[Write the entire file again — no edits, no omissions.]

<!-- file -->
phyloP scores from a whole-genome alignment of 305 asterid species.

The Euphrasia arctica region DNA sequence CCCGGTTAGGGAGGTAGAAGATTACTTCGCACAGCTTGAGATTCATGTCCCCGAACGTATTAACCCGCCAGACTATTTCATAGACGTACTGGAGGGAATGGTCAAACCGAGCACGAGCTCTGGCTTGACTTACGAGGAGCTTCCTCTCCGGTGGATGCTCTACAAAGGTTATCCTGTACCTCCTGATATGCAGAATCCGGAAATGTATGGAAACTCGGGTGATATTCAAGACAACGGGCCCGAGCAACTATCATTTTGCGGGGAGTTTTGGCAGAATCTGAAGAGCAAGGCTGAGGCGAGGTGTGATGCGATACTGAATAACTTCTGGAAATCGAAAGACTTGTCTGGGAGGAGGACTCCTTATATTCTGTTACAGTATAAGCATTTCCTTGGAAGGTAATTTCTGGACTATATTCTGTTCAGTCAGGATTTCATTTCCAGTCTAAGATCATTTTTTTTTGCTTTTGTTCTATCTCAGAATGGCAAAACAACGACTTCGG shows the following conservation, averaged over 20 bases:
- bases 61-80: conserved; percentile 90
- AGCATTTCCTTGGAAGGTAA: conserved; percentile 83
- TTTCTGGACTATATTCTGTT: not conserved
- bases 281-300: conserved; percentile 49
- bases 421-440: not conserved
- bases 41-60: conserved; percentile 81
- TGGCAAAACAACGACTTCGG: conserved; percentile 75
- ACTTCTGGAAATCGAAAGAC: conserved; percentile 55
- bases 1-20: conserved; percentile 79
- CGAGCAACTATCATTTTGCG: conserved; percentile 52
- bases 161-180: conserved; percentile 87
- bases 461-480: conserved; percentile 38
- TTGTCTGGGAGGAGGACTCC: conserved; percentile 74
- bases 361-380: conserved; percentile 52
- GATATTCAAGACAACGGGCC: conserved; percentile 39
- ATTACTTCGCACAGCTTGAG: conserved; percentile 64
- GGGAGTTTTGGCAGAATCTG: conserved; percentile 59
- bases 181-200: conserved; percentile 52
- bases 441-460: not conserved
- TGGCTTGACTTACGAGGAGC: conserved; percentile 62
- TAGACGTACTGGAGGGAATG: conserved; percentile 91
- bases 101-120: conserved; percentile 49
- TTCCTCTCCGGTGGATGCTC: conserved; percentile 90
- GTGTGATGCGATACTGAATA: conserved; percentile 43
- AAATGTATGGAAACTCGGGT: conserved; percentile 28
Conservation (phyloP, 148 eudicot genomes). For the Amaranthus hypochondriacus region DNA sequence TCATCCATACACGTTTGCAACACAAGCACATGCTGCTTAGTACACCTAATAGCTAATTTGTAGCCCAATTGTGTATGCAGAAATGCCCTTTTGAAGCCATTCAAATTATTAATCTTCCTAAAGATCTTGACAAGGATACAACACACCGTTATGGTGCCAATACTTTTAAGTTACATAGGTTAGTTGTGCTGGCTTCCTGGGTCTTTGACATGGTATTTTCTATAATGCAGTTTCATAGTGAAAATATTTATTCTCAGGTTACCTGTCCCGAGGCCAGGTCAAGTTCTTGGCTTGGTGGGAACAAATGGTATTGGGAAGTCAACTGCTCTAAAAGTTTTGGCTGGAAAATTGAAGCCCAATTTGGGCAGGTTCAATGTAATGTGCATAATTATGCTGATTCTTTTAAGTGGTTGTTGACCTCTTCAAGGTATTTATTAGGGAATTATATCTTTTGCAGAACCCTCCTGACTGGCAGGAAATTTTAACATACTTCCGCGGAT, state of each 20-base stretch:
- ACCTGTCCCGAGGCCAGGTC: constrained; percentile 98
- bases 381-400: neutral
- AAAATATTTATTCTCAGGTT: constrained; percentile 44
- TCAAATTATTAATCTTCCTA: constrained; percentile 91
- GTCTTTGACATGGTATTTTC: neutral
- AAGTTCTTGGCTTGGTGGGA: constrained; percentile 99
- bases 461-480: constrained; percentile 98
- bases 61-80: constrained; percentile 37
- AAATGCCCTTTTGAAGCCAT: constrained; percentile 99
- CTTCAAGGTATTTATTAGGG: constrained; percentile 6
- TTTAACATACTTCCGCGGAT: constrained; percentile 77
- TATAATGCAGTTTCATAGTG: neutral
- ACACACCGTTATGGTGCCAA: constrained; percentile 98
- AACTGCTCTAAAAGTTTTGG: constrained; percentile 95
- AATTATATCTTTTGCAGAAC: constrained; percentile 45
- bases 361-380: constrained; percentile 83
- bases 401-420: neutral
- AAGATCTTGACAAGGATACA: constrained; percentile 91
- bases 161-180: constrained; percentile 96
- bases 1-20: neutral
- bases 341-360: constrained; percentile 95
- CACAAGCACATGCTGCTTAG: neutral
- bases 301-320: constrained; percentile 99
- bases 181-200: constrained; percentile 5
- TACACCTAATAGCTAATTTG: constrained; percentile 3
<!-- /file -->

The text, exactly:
phyloP scores from a whole-genome alignment of 305 asterid species.

The Euphrasia arctica region DNA sequence CCCGGTTAGGGAGGTAGAAGATTACTTCGCACAGCTTGAGATTCATGTCCCCGAACGTATTAACCCGCCAGACTATTTCATAGACGTACTGGAGGGAATGGTCAAACCGAGCACGAGCTCTGGCTTGACTTACGAGGAGCTTCCTCTCCGGTGGATGCTCTACAAAGGTTATCCTGTACCTCCTGATATGCAGAATCCGGAAATGTATGGAAACTCGGGTGATATTCAAGACAACGGGCCCGAGCAACTATCATTTTGCGGGGAGTTTTGGCAGAATCTGAAGAGCAAGGCTGAGGCGAGGTGTGATGCGATACTGAATAACTTCTGGAAATCGAAAGACTTGTCTGGGAGGAGGACTCCTTATATTCTGTTACAGTATAAGCATTTCCTTGGAAGGTAATTTCTGGACTATATTCTGTTCAGTCAGGATTTCATTTCCAGTCTAAGATCATTTTTTTTTGCTTTTGTTCTATCTCAGAATGGCAAAACAACGACTTCGG shows the following conservation, averaged over 20 bases:
- bases 61-80: conserved; percentile 90
- AGCATTTCCTTGGAAGGTAA: conserved; percentile 83
- TTTCTGGACTATATTCTGTT: not conserved
- bases 281-300: conserved; percentile 49
- bases 421-440: not conserved
- bases 41-60: conserved; percentile 81
- TGGCAAAACAACGACTTCGG: conserved; percentile 75
- ACTTCTGGAAATCGAAAGAC: conserved; percentile 55
- bases 1-20: conserved; percentile 79
- CGAGCAACTATCATTTTGCG: conserved; percentile 52
- bases 161-180: conserved; percentile 87
- bases 461-480: conserved; percentile 38
- TTGTCTGGGAGGAGGACTCC: conserved; percentile 74
- bases 361-380: conserved; percentile 52
- GATATTCAAGACAACGGGCC: conserved; percentile 39
- ATTACTTCGCACAGCTTGAG: conserved; percentile 64
- GGGAGTTTTGGCAGAATCTG: conserved; percentile 59
- bases 181-200: conserved; percentile 52
- bases 441-460: not conserved
- TGGCTTGACTTACGAGGAGC: conserved; percentile 62
- TAGACGTACTGGAGGGAATG: conserved; percentile 91
- bases 101-120: conserved; percentile 49
- TTCCTCTCCGGTGGATGCTC: conserved; percentile 90
- GTGTGATGCGATACTGAATA: conserved; percentile 43
- AAATGTATGGAAACTCGGGT: conserved; percentile 28
Conservation (phyloP, 148 eudicot genomes). For the Amaranthus hypochondriacus region DNA sequence TCATCCATACACGTTTGCAACACAAGCACATGCTGCTTAGTACACCTAATAGCTAATTTGTAGCCCAATTGTGTATGCAGAAATGCCCTTTTGAAGCCATTCAAATTATTAATCTTCCTAAAGATCTTGACAAGGATACAACACACCGTTATGGTGCCAATACTTTTAAGTTACATAGGTTAGTTGTGCTGGCTTCCTGGGTCTTTGACATGGTATTTTCTATAATGCAGTTTCATAGTGAAAATATTTATTCTCAGGTTACCTGTCCCGAGGCCAGGTCAAGTTCTTGGCTTGGTGGGAACAAATGGTATTGGGAAGTCAACTGCTCTAAAAGTTTTGGCTGGAAAATTGAAGCCCAATTTGGGCAGGTTCAATGTAATGTGCATAATTATGCTGATTCTTTTAAGTGGTTGTTGACCTCTTCAAGGTATTTATTAGGGAATTATATCTTTTGCAGAACCCTCCTGACTGGCAGGAAATTTTAACATACTTCCGCGGAT, state of each 20-base stretch:
- ACCTGTCCCGAGGCCAGGTC: constrained; percentile 98
- bases 381-400: neutral
- AAAATATTTATTCTCAGGTT: constrained; percentile 44
- TCAAATTATTAATCTTCCTA: constrained; percentile 91
- GTCTTTGACATGGTATTTTC: neutral
- AAGTTCTTGGCTTGGTGGGA: constrained; percentile 99
- bases 461-480: constrained; percentile 98
- bases 61-80: constrained; percentile 37
- AAATGCCCTTTTGAAGCCAT: constrained; percentile 99
- CTTCAAGGTATTTATTAGGG: constrained; percentile 6
- TTTAACATACTTCCGCGGAT: constrained; percentile 77
- TATAATGCAGTTTCATAGTG: neutral
- ACACACCGTTATGGTGCCAA: constrained; percentile 98
- AACTGCTCTAAAAGTTTTGG: constrained; percentile 95
- AATTATATCTTTTGCAGAAC: constrained; percentile 45
- bases 361-380: constrained; percentile 83
- bases 401-420: neutral
- AAGATCTTGACAAGGATACA: constrained; percentile 91
- bases 161-180: constrained; percentile 96
- bases 1-20: neutral
- bases 341-360: constrained; percentile 95
- CACAAGCACATGCTGCTTAG: neutral
- bases 301-320: constrained; percentile 99
- bases 181-200: constrained; percentile 5
- TACACCTAATAGCTAATTTG: constrained; percentile 3